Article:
Prisoners held under England's antiterrorism act face psychological damage
People detained under the Anti-terrorism Crime and Security Act are facing potentially irredeemable psychological damage, says a research report unveiled at a press conference in London, organised by the prisoners' lawyers, at the Royal College of Psychiatrists last week.
Eight detainees interned at London's Belmarsh Prison because of suspected links with terrorist groups were interviewed for the research. All showed symptoms of severe depression and anxiety, some exhibited psychotic behaviour, and in all cases their mental health was said to have drastically deteriorated during the period of their internment.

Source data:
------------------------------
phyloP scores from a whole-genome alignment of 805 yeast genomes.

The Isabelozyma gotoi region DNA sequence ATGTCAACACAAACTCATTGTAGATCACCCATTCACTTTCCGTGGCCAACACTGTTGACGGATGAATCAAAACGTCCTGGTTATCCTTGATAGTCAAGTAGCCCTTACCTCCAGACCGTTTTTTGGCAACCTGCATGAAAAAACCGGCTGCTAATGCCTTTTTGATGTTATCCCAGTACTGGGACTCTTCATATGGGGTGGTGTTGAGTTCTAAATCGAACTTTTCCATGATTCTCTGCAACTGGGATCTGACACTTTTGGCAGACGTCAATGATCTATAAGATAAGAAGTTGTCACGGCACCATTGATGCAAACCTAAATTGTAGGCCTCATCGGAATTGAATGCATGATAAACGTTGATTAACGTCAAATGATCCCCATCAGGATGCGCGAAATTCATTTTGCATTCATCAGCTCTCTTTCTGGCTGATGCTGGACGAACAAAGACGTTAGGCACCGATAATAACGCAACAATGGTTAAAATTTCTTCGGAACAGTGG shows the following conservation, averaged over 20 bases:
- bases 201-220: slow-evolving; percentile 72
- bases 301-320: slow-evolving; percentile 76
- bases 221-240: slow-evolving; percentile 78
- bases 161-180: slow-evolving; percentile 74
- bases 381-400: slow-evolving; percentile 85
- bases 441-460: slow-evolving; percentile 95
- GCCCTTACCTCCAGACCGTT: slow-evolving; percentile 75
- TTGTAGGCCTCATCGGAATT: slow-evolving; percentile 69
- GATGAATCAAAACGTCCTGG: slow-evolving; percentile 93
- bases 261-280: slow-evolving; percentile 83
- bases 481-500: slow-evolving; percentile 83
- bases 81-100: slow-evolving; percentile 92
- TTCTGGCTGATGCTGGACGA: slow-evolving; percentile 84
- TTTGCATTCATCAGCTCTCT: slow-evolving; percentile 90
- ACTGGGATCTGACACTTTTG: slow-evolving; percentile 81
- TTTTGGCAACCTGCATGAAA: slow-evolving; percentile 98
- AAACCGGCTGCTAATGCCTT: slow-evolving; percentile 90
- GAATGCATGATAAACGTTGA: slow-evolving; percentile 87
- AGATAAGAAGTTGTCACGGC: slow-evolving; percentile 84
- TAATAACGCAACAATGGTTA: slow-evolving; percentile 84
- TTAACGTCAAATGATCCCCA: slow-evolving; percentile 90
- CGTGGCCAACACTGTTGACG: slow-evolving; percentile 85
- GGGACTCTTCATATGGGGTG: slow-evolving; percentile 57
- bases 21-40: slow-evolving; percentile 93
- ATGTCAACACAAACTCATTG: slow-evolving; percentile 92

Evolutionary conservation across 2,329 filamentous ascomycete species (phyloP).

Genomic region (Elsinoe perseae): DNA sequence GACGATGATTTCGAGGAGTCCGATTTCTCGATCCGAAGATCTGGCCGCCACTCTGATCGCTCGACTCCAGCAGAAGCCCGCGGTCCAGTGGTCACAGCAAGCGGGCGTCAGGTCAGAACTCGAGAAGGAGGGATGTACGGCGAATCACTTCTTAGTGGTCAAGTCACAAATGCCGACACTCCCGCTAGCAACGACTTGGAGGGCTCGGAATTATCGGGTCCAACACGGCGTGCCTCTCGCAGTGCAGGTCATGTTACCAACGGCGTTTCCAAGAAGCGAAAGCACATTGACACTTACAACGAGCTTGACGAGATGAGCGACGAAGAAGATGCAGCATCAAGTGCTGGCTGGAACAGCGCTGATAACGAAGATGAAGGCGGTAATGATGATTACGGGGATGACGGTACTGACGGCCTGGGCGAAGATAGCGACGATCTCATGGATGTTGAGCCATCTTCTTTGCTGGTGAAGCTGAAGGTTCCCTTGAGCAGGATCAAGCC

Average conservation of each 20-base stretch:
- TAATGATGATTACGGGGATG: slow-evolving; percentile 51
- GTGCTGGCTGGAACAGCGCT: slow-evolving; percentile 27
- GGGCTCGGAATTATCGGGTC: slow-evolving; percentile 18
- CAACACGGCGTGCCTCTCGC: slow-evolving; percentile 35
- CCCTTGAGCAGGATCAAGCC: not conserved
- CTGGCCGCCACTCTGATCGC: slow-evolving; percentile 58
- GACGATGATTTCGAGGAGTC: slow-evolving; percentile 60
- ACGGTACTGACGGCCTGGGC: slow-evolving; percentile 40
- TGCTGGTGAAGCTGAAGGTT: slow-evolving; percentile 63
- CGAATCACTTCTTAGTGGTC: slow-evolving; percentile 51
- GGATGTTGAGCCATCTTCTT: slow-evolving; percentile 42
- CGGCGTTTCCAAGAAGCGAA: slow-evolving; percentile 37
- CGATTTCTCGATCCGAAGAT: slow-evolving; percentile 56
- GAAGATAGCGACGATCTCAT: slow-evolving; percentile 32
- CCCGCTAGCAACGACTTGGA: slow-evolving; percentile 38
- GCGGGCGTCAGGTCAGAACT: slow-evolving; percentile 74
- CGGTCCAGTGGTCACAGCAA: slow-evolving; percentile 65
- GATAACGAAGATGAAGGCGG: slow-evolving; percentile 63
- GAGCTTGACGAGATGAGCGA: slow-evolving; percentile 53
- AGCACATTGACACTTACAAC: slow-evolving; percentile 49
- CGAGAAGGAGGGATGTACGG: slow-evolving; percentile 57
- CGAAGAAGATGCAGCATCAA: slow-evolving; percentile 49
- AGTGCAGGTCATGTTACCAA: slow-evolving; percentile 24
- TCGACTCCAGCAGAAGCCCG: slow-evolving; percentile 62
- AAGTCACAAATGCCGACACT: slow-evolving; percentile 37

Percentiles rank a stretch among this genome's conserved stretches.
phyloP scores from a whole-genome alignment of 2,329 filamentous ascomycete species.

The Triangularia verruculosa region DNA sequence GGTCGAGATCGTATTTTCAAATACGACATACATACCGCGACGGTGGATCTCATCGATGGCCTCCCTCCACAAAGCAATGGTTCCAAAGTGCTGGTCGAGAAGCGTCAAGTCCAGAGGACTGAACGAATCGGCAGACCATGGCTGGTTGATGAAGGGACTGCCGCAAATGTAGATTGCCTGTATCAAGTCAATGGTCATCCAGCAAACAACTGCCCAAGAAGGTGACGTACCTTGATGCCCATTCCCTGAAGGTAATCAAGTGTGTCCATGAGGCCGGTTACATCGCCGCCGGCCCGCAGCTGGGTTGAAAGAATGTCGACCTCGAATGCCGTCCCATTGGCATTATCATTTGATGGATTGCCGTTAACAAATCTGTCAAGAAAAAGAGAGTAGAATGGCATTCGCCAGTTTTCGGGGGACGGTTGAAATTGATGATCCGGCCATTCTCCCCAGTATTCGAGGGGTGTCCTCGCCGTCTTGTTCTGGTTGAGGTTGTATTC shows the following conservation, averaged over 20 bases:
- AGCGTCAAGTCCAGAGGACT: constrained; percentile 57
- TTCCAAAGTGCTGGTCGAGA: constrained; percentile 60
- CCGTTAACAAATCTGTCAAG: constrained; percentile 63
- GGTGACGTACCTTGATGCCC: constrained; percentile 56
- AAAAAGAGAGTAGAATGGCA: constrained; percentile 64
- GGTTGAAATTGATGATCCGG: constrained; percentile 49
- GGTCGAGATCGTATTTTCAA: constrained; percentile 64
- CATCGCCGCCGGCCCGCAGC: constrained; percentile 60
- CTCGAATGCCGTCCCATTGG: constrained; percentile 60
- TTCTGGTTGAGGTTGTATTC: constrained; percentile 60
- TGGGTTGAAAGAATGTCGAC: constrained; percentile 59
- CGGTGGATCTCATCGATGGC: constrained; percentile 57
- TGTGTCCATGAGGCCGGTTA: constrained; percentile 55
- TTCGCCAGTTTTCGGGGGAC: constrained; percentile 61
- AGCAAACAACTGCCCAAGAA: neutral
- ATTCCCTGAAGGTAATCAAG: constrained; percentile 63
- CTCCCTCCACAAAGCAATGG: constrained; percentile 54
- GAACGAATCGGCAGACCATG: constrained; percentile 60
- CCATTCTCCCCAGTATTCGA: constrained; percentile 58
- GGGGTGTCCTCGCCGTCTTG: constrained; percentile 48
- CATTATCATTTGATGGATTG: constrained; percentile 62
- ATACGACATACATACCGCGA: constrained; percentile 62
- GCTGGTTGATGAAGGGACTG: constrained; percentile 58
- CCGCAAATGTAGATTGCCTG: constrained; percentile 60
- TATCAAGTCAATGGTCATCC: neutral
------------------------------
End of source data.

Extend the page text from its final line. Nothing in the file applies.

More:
The interviews were done for the prisoners' legal counsel by a group of 12 forensic psychiatrists and one psychologist. But although the report was originally commissioned for legal purposes, the doctors “eventually realised that the prisoners shared common symptoms as a direct result of their predicament,” said Dr James MacKeith, forensic psychiatrist at the Maudsley Hospital, London. “We would be failing